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08/08/08 5:55PM By Bill Mares
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(HOST) Commentator Bill Mares, who failed his high school drama class,  has enjoyed following his wife's work around Vermont to find and repair painted theater curtains.

(MARES) Last week, half-a-dozen volunteers gathered in the Canaan Historical Society to help a team of conservators re-hang an 80 year old painted theater.  The curtain's still-vibrant colors depict a silhouetted jazz band playing against a backdrop of party balloons that advertise Leon's Café, Beecher Falls Garage, Cummins Chevrolet, and a gaggle of other local businesses in the northeastern corner of Vermont.

For the last ten years, my wife has directed a project to repair scores of historic theater curtains, which were painted between 1880 and 1940 and hung in Vermont's town halls, community theaters, opera halls and Grange halls from Canaan to Pawlet and from Richford to Guilford.  These curtains were used as backdrops for plays and vaudeville in the days before television and radio.  The team of conservators have now finished over 130 of the 177 known curtains across the state.  These large curtains, averaging 12 X 20 feet in dimension, have been rescued from lofts, attics, closets, even trash barrels.  The team carefully avoids the term "restore."  Instead, they speak of "stabilizing" the curtains, cleaning them with dry sponges and vacuum cleaners, mending tears, and judiciously in-painting water-stains or the mended tears.  In every town, the conservation team find local volunteers who enthusiastically join the work in the work on "their" curtains.
On these broad expanses of muslin are displayed marvelous imaginary scenes of European lakes and castles, American coastlines and Western caravans, and even a chariot race in the Roman Colosseum.  
Some show identifiable Vermont locations, such as Lake Willoughby and Mount Ascutney, while others depict futuristic streets devoid of people and vehicles, as if the painter were practicing perspective.  Some curtains, like that in Canaan, were primarily advertising media. For today's viewer it's fun to scan them, looking for the names of druggists, feed stores, banks, fuel or car dealers still in business.   The painters were both locals, and itinerants who came through town to paint curtains and then move on.  The most prolific and fascinating artist was Guilford-born Charles Henry, who did over 40 paintings and died in North Ferrisburgh in 1918.  He would arrive in a town, paint one or more curtains to be used as sets for a play he would write - and then perform it with members of his own family.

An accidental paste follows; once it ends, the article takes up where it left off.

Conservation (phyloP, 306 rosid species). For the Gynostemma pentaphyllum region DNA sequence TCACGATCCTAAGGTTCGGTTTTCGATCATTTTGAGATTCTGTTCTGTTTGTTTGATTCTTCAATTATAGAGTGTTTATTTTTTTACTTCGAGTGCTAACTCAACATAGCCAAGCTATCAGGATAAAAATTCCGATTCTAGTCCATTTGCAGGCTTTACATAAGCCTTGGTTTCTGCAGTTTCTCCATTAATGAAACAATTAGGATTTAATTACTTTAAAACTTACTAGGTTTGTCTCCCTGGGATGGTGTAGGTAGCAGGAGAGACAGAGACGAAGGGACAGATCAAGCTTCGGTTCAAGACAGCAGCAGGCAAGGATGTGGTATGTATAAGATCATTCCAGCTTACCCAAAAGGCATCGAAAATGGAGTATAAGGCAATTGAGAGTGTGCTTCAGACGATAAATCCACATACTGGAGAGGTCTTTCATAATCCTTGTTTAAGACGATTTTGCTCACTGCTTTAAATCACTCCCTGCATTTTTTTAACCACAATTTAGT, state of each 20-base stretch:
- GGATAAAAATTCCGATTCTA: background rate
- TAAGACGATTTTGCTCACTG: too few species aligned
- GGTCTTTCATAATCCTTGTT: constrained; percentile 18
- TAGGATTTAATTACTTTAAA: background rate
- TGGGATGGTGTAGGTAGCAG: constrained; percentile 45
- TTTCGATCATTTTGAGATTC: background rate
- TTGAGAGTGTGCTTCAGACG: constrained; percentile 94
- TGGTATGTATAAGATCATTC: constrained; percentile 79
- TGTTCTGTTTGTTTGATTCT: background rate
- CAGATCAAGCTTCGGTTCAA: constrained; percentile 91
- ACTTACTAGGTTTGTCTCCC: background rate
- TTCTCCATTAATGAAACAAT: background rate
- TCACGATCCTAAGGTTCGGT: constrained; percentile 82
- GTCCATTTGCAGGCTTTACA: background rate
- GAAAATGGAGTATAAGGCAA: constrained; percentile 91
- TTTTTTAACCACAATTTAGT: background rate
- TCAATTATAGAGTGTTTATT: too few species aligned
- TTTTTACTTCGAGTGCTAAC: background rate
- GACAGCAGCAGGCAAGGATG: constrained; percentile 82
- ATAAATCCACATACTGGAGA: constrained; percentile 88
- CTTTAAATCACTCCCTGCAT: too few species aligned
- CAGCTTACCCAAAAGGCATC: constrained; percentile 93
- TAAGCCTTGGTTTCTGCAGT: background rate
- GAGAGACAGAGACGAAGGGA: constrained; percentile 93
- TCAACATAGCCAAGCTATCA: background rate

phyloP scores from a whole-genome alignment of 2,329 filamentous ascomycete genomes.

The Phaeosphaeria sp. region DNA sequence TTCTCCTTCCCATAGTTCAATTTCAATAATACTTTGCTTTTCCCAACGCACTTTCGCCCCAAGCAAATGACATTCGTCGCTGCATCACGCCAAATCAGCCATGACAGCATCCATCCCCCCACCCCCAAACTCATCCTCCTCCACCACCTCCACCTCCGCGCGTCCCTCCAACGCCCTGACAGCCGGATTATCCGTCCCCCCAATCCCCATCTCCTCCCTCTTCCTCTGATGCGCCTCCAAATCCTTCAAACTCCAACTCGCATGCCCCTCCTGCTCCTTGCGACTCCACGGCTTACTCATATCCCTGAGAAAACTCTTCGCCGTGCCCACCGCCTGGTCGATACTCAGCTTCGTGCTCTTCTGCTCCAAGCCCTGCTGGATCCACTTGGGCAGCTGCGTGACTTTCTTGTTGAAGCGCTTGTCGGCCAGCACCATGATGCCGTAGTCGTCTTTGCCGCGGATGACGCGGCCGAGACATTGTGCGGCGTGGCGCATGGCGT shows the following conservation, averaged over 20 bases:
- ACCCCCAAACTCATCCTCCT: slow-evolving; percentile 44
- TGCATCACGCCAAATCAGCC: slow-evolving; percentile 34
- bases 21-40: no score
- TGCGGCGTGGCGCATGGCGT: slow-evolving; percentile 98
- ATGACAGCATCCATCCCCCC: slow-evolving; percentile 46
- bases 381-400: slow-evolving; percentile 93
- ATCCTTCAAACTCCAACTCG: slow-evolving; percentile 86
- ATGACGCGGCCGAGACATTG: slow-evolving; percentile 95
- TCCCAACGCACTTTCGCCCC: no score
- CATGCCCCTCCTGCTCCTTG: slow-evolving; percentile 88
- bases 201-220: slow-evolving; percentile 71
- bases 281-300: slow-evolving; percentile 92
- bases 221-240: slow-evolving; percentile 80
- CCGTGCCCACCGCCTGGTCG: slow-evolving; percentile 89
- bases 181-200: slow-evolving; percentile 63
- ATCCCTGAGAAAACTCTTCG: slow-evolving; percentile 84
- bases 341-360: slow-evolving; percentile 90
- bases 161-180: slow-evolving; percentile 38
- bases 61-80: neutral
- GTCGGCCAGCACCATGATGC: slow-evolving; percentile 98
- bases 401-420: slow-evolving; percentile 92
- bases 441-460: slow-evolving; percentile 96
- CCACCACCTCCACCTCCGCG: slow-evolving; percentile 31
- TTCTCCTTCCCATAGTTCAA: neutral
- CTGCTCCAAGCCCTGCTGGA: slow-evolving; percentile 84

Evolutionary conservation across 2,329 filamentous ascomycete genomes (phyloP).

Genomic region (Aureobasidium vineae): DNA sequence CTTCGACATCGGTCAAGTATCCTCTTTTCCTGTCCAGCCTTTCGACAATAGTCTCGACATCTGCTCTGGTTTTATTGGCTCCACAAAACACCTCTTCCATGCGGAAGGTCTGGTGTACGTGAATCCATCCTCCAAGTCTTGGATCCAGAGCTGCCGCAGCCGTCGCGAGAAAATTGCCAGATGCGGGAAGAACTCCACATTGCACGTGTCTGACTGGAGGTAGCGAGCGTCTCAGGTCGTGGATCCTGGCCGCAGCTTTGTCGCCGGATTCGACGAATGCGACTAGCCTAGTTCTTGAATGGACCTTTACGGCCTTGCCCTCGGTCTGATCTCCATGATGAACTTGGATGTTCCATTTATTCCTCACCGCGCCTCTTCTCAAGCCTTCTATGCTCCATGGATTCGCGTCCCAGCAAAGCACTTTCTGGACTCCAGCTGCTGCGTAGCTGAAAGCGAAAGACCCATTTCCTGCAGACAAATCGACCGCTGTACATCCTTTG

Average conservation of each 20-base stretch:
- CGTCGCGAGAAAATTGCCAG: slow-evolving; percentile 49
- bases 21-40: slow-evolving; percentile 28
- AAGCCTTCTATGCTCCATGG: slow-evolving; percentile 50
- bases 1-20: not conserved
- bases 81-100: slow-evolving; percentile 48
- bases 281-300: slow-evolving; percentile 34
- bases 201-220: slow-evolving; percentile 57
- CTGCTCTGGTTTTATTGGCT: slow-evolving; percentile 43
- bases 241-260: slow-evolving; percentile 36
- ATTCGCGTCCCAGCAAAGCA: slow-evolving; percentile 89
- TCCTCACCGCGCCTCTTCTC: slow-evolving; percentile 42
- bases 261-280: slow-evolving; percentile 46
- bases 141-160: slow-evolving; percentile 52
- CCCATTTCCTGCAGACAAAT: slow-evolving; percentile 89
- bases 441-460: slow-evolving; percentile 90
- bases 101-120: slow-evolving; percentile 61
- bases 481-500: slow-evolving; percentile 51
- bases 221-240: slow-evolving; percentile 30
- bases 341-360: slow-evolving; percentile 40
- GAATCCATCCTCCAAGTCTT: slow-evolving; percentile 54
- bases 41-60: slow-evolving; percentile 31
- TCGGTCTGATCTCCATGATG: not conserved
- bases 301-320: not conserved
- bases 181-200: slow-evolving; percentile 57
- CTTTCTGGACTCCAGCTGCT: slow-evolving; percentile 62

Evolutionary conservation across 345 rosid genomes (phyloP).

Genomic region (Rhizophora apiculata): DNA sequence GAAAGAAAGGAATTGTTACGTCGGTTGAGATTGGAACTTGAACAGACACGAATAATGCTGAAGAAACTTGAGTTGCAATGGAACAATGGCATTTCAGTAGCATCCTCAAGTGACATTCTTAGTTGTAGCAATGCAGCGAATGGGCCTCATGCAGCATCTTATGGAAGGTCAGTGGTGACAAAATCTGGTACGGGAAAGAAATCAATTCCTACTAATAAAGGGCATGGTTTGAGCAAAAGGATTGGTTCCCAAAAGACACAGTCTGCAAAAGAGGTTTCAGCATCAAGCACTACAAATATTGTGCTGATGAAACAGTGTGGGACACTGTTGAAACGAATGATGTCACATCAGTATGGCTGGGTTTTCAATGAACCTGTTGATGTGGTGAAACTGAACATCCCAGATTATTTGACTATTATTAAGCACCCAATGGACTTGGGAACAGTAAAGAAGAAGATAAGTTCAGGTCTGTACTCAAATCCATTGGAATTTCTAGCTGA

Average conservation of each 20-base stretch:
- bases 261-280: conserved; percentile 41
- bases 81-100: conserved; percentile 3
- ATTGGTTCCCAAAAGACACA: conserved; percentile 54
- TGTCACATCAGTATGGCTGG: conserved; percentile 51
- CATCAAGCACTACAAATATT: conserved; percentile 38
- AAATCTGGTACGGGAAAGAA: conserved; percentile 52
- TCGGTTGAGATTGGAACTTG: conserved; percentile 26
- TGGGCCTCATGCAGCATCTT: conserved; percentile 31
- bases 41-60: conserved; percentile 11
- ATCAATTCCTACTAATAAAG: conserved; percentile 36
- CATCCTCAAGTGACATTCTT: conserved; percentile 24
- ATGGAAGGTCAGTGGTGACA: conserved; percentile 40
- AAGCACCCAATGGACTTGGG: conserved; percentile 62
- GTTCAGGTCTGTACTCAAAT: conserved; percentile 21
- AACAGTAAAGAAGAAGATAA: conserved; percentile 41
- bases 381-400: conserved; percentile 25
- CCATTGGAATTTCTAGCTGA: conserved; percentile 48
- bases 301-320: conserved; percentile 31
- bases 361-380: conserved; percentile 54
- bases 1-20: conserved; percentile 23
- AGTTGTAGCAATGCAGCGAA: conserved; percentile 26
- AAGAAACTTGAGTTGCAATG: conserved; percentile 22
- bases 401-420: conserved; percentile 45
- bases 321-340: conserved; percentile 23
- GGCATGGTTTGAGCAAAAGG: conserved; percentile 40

Almost all of the curtains are back on display for school plays, musicals, dances, variety shows, town meetings, and even weddings.  They are helping to rejuvenate town centers across the states.  
As Rick Kerschner, a conservator at the Shelburne Museum, said, "People talk a lot of Vermont's sense of community. Well, the performances and gatherings in front of these curtains helped build that community, long before radio, television and cheap gas put people in their own little envelopes."   Maybe the high price of gas will also help bring more people back downtown, where the suspended worlds of the past will spur today's imagination.
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